Mario may have earned some street cred by hosting joints with rappers Juvenile, T.I. and Cassidy on his sophomore disc Turning Point, but for his third outing, the R&B crooner wants to strip down the flash and get back to the basics.
"I think the last album was more hip-hop and R&B, but this one is gonna be more soulful," explained the 19-year-old of his yet-untitled new album, due out in June. "[There'll be] more singing involved because that's what my first love is: the sound of a voice touching somebody."
The singer has been in the recording studio for a few weeks now, laying down material with a posse of A-list producers (including Jermaine Dupri and Scott Storch) and songwriter/fellow vocalist Ne-Yo, who, along with Storch, spearheaded Mario's 2004 smash single, "Let Me Love You" (see "Jay-Z's Picks: Teairra Mari, Rihanna, Ne-Yo"). So far, the crew already has completed four tracks, and Mario considers them all winners.
"Musically, there are different instruments and different sounds. It's more mature, more in-depth with the person I am [now] and some of the things I've experienced," he explained. "Writing-wise, it's more direct ... and I'm doing a lot of writing on this album myself."
To really bring in some soul, Mario will also be collaborating with friend and J Records labelmate Alicia Keys, who produced two tracks on his 2002 debut disc Mario.
"I'm really looking forward to working with Alicia [again]. We discussed it at [Clive Davis'] Grammy party, and her schedule's kind of crazy now, [but] I'll be getting in the studio with her soon," he said of the singer, who is currently filming her first big-screen role in "Smokin' Aces" opposite Jeremy Piven, Ryan Reynolds and Ben Affleck (see "Jeremy Piven Psyched To Have 'Amazing Artist' Alicia Keys In 'Smokin' Aces' ").
And banking on the success of their platinum debut PCD, Mario also wants to recruit the Pussycat Dolls to add some spice to the forthcoming disc. "I like their music and I dig their style. I think that would be a cool mixture," he noted.
Meanwhile, the singer-turned-actor is also shooting his next feature film role, opposite two-time Oscar winner Hilary Swank, in the coming-of-age drama "Freedom Writers," set to open this fall. The movie is based on the true story of a high school English teacher who transforms her misfit students into model community members by sharing their own street-smart stories by way of an anonymous diary.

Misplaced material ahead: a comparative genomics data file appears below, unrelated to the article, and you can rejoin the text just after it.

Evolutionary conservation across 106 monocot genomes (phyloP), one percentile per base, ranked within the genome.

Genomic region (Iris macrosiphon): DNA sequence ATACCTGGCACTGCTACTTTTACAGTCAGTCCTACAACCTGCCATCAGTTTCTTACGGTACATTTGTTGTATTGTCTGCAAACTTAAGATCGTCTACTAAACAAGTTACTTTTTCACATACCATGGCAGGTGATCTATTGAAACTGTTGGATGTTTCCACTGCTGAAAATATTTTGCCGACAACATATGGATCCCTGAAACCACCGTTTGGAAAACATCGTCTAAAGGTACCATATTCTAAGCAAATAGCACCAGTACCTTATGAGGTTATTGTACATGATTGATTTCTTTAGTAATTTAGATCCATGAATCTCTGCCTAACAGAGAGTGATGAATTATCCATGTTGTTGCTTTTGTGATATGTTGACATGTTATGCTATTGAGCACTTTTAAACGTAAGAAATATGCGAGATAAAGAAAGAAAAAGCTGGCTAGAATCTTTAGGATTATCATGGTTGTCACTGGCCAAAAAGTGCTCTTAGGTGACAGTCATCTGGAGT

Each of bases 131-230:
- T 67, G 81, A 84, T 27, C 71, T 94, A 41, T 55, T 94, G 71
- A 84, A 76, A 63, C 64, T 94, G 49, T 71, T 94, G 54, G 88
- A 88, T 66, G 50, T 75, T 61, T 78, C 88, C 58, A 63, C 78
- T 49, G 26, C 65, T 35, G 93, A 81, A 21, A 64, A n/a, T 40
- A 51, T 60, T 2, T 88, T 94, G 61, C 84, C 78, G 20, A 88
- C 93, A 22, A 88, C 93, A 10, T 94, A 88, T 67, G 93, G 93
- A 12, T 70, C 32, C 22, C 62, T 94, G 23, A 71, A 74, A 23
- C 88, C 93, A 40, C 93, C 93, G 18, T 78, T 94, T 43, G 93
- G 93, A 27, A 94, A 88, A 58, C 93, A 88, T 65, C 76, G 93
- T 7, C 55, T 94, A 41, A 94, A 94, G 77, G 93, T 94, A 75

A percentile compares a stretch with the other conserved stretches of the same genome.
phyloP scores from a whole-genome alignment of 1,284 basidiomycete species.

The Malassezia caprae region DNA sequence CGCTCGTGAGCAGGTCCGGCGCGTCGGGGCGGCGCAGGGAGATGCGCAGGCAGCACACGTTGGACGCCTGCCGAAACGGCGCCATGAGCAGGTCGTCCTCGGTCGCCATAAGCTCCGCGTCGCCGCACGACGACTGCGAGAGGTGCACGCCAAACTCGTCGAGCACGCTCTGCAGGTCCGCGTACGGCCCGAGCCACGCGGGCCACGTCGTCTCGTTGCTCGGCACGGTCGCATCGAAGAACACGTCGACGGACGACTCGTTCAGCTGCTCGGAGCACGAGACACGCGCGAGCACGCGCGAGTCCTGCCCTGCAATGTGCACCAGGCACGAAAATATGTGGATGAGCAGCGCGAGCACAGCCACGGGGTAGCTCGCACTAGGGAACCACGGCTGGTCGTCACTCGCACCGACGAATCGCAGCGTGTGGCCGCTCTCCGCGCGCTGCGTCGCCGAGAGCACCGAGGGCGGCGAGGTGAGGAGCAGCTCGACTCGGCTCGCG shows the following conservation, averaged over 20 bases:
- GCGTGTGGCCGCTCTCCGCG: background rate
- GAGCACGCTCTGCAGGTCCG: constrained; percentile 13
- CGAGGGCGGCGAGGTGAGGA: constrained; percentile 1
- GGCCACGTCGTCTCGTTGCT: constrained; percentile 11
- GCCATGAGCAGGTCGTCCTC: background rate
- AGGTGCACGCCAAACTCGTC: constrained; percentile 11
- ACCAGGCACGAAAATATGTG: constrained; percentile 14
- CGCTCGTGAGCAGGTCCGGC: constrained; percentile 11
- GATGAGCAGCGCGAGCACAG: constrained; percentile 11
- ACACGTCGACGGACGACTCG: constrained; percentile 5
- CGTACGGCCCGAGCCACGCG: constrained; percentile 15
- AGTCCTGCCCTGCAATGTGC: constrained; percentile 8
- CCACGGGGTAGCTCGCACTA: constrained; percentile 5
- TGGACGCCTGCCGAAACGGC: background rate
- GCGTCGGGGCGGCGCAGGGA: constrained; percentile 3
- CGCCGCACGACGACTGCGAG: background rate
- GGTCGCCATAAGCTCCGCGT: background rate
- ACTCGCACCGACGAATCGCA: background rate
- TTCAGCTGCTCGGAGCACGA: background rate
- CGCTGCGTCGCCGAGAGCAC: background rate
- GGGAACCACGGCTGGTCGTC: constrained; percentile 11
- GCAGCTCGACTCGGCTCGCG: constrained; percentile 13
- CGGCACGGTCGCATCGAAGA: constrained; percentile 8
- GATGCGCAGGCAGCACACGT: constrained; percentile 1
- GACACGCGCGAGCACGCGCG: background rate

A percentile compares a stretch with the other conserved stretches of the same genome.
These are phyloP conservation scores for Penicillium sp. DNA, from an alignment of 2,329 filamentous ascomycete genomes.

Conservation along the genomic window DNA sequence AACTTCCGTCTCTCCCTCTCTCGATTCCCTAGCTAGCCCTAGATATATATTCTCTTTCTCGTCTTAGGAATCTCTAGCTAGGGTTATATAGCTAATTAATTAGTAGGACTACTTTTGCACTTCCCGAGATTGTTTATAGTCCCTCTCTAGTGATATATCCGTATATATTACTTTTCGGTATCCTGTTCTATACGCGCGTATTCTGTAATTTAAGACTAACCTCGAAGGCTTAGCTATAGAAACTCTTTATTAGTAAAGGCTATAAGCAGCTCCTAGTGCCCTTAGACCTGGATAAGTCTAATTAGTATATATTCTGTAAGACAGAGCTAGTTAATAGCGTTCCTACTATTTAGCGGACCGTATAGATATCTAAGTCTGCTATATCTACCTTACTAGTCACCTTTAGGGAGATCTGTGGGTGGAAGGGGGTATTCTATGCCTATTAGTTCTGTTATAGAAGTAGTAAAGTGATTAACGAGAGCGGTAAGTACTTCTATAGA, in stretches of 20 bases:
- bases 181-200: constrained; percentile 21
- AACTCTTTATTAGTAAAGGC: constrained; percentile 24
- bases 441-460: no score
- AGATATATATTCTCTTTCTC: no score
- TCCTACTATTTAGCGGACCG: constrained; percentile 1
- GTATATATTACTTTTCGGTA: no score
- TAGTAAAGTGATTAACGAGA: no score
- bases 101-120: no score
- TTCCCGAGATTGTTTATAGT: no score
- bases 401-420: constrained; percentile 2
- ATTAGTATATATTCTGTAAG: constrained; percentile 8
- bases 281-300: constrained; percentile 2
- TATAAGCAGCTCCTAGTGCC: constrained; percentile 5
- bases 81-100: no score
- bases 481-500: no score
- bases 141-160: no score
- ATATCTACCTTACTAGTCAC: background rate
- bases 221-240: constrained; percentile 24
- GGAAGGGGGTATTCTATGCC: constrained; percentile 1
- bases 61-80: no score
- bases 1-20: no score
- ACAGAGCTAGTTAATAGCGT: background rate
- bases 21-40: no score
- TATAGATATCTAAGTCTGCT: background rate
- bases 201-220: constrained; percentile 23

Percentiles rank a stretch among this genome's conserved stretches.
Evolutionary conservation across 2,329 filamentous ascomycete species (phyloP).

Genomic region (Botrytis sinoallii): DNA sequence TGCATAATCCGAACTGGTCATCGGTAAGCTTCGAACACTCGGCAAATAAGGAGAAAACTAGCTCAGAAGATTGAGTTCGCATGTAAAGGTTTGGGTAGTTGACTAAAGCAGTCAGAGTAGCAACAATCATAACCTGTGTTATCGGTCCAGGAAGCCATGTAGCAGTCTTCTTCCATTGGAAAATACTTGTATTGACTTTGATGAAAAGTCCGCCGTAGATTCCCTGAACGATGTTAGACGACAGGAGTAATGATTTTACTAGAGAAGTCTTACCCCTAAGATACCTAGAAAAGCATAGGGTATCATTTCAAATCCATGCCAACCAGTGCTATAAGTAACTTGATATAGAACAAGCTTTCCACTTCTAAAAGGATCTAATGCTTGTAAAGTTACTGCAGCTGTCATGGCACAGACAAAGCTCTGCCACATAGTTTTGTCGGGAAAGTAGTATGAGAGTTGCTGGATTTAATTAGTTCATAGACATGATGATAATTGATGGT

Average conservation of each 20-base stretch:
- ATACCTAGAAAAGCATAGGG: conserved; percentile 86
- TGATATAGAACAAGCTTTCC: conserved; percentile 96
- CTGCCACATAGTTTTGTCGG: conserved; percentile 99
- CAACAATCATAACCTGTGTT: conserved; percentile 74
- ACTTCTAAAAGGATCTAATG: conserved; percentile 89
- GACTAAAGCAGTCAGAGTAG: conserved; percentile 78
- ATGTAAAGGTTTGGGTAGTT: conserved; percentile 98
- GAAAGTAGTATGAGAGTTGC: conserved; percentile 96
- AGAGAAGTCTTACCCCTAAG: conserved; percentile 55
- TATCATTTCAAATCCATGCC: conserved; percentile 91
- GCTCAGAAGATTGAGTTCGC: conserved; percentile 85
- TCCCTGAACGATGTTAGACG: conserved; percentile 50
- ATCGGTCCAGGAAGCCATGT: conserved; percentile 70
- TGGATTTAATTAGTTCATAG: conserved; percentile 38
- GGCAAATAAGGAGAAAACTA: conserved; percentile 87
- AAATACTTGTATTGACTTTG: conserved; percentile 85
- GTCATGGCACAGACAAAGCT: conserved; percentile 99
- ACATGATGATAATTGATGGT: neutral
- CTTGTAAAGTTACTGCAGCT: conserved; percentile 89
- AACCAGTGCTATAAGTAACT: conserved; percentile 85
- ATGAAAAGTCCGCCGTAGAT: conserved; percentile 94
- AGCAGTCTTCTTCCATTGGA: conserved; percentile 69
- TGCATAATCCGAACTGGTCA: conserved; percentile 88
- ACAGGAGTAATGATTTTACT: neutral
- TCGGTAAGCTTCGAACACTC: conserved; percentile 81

Mario's involvement in the inspirational project has spurred him to become more creative in his own songwriting process. "This is one of the only times I'm experimenting with my writing, by learning how these kids had to express themselves and live through their [words]," he explained. "I'm very free with my writing and it [holds value for me] because I know this is something that's going to last."
The budding actor doesn't have any qualms about trying to stage a successful acting career that has long been sought (for the most part, unsuccessfully) by many up-and-coming artists before him — Mario says you just have to know how to play the game.
"There are a lot of young rappers and R&B singers who try to break into acting, but I think it's about the way you do it, the character [you choose to] play and the script," he said. "I think ['Freedom Writers'] is a great start for me because I can totally relate to the character and I'm not stepping off my ground [too much]. I'm still on the right path."
Also on deck is the Disney flick "Music High" — a modern take on 1980 hit movie "Fame" — about a teen delinquent, played by "Coach Carter" star Channing Tatum, who is forced to do community service at a performing arts high school and ends up falling in love with a dancer (Jenna Dewan) currently attached to Mario's character, Miles, the school's resident DJ. It's slated for a September release.
Check out everything we've got on "Smokin' Aces."
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